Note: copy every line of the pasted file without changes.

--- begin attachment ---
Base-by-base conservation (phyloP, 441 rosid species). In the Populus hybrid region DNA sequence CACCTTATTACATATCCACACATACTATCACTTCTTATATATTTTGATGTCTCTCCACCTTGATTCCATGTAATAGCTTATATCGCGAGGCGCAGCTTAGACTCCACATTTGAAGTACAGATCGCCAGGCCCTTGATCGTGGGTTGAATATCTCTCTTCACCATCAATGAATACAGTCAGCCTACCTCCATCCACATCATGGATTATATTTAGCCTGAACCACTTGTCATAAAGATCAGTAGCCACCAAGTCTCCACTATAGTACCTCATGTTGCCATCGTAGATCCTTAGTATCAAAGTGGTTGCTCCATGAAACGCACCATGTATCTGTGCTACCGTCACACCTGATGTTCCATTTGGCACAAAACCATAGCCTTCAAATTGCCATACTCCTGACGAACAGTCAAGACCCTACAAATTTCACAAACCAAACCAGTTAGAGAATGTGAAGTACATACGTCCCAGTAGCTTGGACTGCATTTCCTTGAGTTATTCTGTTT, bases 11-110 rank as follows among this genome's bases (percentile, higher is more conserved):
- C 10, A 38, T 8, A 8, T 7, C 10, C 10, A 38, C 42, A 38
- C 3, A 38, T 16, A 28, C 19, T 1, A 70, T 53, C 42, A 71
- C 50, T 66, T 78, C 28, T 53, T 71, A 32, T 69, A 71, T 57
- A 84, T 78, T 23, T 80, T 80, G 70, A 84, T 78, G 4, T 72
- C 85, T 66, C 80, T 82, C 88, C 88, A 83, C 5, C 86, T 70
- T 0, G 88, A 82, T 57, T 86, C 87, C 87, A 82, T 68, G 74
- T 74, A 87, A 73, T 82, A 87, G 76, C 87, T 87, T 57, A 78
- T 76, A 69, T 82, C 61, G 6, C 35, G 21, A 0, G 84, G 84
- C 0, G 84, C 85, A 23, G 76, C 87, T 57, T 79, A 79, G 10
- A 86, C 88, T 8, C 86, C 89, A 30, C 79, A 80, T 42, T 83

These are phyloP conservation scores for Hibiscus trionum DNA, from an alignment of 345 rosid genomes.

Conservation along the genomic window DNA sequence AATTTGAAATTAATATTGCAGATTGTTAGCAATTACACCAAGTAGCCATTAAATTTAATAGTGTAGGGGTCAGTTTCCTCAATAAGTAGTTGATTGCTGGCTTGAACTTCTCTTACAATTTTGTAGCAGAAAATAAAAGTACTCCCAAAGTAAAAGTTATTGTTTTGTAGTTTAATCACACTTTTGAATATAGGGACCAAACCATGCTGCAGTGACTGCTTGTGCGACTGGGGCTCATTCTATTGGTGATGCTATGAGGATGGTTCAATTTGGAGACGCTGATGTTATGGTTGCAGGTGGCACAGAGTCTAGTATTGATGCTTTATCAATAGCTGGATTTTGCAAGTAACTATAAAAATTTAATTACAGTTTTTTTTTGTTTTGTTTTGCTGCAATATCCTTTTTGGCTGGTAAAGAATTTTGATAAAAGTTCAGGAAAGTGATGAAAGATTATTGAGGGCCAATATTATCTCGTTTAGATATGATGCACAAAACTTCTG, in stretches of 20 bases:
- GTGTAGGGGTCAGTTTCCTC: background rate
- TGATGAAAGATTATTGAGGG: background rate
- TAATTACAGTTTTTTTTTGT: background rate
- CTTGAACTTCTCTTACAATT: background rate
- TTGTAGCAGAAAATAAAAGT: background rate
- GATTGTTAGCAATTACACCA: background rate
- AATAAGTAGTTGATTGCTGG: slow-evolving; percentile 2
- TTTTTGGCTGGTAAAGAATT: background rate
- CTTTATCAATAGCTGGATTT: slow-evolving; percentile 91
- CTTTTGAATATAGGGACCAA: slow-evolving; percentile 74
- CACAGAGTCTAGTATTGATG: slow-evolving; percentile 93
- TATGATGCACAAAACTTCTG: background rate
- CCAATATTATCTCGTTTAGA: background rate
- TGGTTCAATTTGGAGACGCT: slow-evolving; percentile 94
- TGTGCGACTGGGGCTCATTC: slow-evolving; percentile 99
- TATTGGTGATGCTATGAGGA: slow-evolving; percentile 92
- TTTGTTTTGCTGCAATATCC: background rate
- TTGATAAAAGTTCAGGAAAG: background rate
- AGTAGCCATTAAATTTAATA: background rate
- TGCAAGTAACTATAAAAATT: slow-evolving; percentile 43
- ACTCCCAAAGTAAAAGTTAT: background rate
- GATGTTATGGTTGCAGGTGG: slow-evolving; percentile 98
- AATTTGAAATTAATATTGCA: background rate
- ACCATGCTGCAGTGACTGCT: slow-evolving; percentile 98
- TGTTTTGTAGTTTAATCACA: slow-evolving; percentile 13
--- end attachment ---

Base-by-base conservation (phyloP, 441 rosid species). In the Populus hybrid region DNA sequence CACCTTATTACATATCCACACATACTATCACTTCTTATATATTTTGATGTCTCTCCACCTTGATTCCATGTAATAGCTTATATCGCGAGGCGCAGCTTAGACTCCACATTTGAAGTACAGATCGCCAGGCCCTTGATCGTGGGTTGAATATCTCTCTTCACCATCAATGAATACAGTCAGCCTACCTCCATCCACATCATGGATTATATTTAGCCTGAACCACTTGTCATAAAGATCAGTAGCCACCAAGTCTCCACTATAGTACCTCATGTTGCCATCGTAGATCCTTAGTATCAAAGTGGTTGCTCCATGAAACGCACCATGTATCTGTGCTACCGTCACACCTGATGTTCCATTTGGCACAAAACCATAGCCTTCAAATTGCCATACTCCTGACGAACAGTCAAGACCCTACAAATTTCACAAACCAAACCAGTTAGAGAATGTGAAGTACATACGTCCCAGTAGCTTGGACTGCATTTCCTTGAGTTATTCTGTTT, bases 11-110 rank as follows among this genome's bases (percentile, higher is more conserved):
- C 10, A 38, T 8, A 8, T 7, C 10, C 10, A 38, C 42, A 38
- C 3, A 38, T 16, A 28, C 19, T 1, A 70, T 53, C 42, A 71
- C 50, T 66, T 78, C 28, T 53, T 71, A 32, T 69, A 71, T 57
- A 84, T 78, T 23, T 80, T 80, G 70, A 84, T 78, G 4, T 72
- C 85, T 66, C 80, T 82, C 88, C 88, A 83, C 5, C 86, T 70
- T 0, G 88, A 82, T 57, T 86, C 87, C 87, A 82, T 68, G 74
- T 74, A 87, A 73, T 82, A 87, G 76, C 87, T 87, T 57, A 78
- T 76, A 69, T 82, C 61, G 6, C 35, G 21, A 0, G 84, G 84
- C 0, G 84, C 85, A 23, G 76, C 87, T 57, T 79, A 79, G 10
- A 86, C 88, T 8, C 86, C 89, A 30, C 79, A 80, T 42, T 83

These are phyloP conservation scores for Hibiscus trionum DNA, from an alignment of 345 rosid genomes.

Conservation along the genomic window DNA sequence AATTTGAAATTAATATTGCAGATTGTTAGCAATTACACCAAGTAGCCATTAAATTTAATAGTGTAGGGGTCAGTTTCCTCAATAAGTAGTTGATTGCTGGCTTGAACTTCTCTTACAATTTTGTAGCAGAAAATAAAAGTACTCCCAAAGTAAAAGTTATTGTTTTGTAGTTTAATCACACTTTTGAATATAGGGACCAAACCATGCTGCAGTGACTGCTTGTGCGACTGGGGCTCATTCTATTGGTGATGCTATGAGGATGGTTCAATTTGGAGACGCTGATGTTATGGTTGCAGGTGGCACAGAGTCTAGTATTGATGCTTTATCAATAGCTGGATTTTGCAAGTAACTATAAAAATTTAATTACAGTTTTTTTTTGTTTTGTTTTGCTGCAATATCCTTTTTGGCTGGTAAAGAATTTTGATAAAAGTTCAGGAAAGTGATGAAAGATTATTGAGGGCCAATATTATCTCGTTTAGATATGATGCACAAAACTTCTG, in stretches of 20 bases:
- GTGTAGGGGTCAGTTTCCTC: background rate
- TGATGAAAGATTATTGAGGG: background rate
- TAATTACAGTTTTTTTTTGT: background rate
- CTTGAACTTCTCTTACAATT: background rate
- TTGTAGCAGAAAATAAAAGT: background rate
- GATTGTTAGCAATTACACCA: background rate
- AATAAGTAGTTGATTGCTGG: slow-evolving; percentile 2
- TTTTTGGCTGGTAAAGAATT: background rate
- CTTTATCAATAGCTGGATTT: slow-evolving; percentile 91
- CTTTTGAATATAGGGACCAA: slow-evolving; percentile 74
- CACAGAGTCTAGTATTGATG: slow-evolving; percentile 93
- TATGATGCACAAAACTTCTG: background rate
- CCAATATTATCTCGTTTAGA: background rate
- TGGTTCAATTTGGAGACGCT: slow-evolving; percentile 94
- TGTGCGACTGGGGCTCATTC: slow-evolving; percentile 99
- TATTGGTGATGCTATGAGGA: slow-evolving; percentile 92
- TTTGTTTTGCTGCAATATCC: background rate
- TTGATAAAAGTTCAGGAAAG: background rate
- AGTAGCCATTAAATTTAATA: background rate
- TGCAAGTAACTATAAAAATT: slow-evolving; percentile 43
- ACTCCCAAAGTAAAAGTTAT: background rate
- GATGTTATGGTTGCAGGTGG: slow-evolving; percentile 98
- AATTTGAAATTAATATTGCA: background rate
- ACCATGCTGCAGTGACTGCT: slow-evolving; percentile 98
- TGTTTTGTAGTTTAATCACA: slow-evolving; percentile 13